Mind and body benefit from two-hour dose of nature
Recent research suggests that spending two-hours a week in nature significantly boosts health and wellbeing, even if you just sit and enjoy the peace.
Although the physical and mental health benefits of time spent in the outdoors e.g. parks, beaches, woodlands are well known, the new research published in the prestigious scientific journal, Nature, is the first major study into how much time is needed to produce these effects.
The aim of the current study was to assess the relationships to health and wellbeing with a measure based on direct exposure to natural environments, rather than residential proximity. The findings are based on interviews with 20,000 people in England about their activity in the previous week.
Exposure was defined in terms of the self-reported minutes spent in natural environments for recreation in the last seven days; and outcomes were self-reported health and subjective wellbeing.
Of those who spent little or no time in nature, a quarter reported poor health and almost half said they were not satisfied with their life, a standard measure of wellbeing. In contrast, just one-seventh of those who spent at least two hours in nature said their health was poor, while a third were not satisfied with their life.
“What really amazed us was this was true for just about every group we could think of,” said study leader Dr Mathew White, at the University of Exeter Medical School. The benefits of a two-hour dose were the same for both young and old, wealthy and poor, and urban and rural people,” he said.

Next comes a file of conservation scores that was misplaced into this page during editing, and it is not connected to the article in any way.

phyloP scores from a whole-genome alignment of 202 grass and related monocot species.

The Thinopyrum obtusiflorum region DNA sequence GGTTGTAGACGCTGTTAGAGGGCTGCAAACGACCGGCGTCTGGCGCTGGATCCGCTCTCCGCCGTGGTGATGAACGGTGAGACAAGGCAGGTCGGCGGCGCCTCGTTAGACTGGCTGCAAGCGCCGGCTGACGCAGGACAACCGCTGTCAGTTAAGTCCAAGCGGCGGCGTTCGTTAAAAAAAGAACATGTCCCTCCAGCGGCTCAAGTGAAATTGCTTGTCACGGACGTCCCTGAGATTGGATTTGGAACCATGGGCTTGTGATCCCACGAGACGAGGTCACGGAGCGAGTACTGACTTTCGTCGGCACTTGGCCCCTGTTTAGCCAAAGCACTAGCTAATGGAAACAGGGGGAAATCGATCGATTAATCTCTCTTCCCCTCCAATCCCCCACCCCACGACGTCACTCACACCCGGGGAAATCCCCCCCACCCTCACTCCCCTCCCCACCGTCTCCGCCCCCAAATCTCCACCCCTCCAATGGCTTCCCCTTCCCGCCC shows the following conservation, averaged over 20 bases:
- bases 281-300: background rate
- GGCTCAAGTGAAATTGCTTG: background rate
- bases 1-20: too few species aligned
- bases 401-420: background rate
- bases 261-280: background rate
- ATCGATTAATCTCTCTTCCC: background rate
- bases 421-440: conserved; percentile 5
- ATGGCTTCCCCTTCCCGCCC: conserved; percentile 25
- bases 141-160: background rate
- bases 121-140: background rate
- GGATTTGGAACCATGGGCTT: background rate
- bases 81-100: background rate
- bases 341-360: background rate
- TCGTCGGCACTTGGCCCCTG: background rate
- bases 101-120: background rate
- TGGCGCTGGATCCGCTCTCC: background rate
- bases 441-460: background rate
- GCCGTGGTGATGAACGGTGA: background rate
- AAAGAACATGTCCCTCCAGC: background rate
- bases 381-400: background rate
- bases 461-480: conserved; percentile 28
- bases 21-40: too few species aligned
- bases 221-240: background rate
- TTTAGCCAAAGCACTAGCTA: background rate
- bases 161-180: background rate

It also applied to those with long-term illnesses and disabilities, he said.
“So, getting out in nature seemed to be good for just about everybody.”
One of the co-author of the research, Professor Terry Hartig of Uppsala University in Sweden said: “There are many reasons why spending time in nature may be good for health and wellbeing, including getting perspective on life circumstances, reducing stress and enjoying quality time with friends and family.”
The study did not include time people spent in their gardens, as this was not measured.
While this study deepens our understanding of the potential value of spending time outdoors in nature to health and wellbeing, its authors point out that further research is needed to confirm the findings.
Click here to find a link to the study.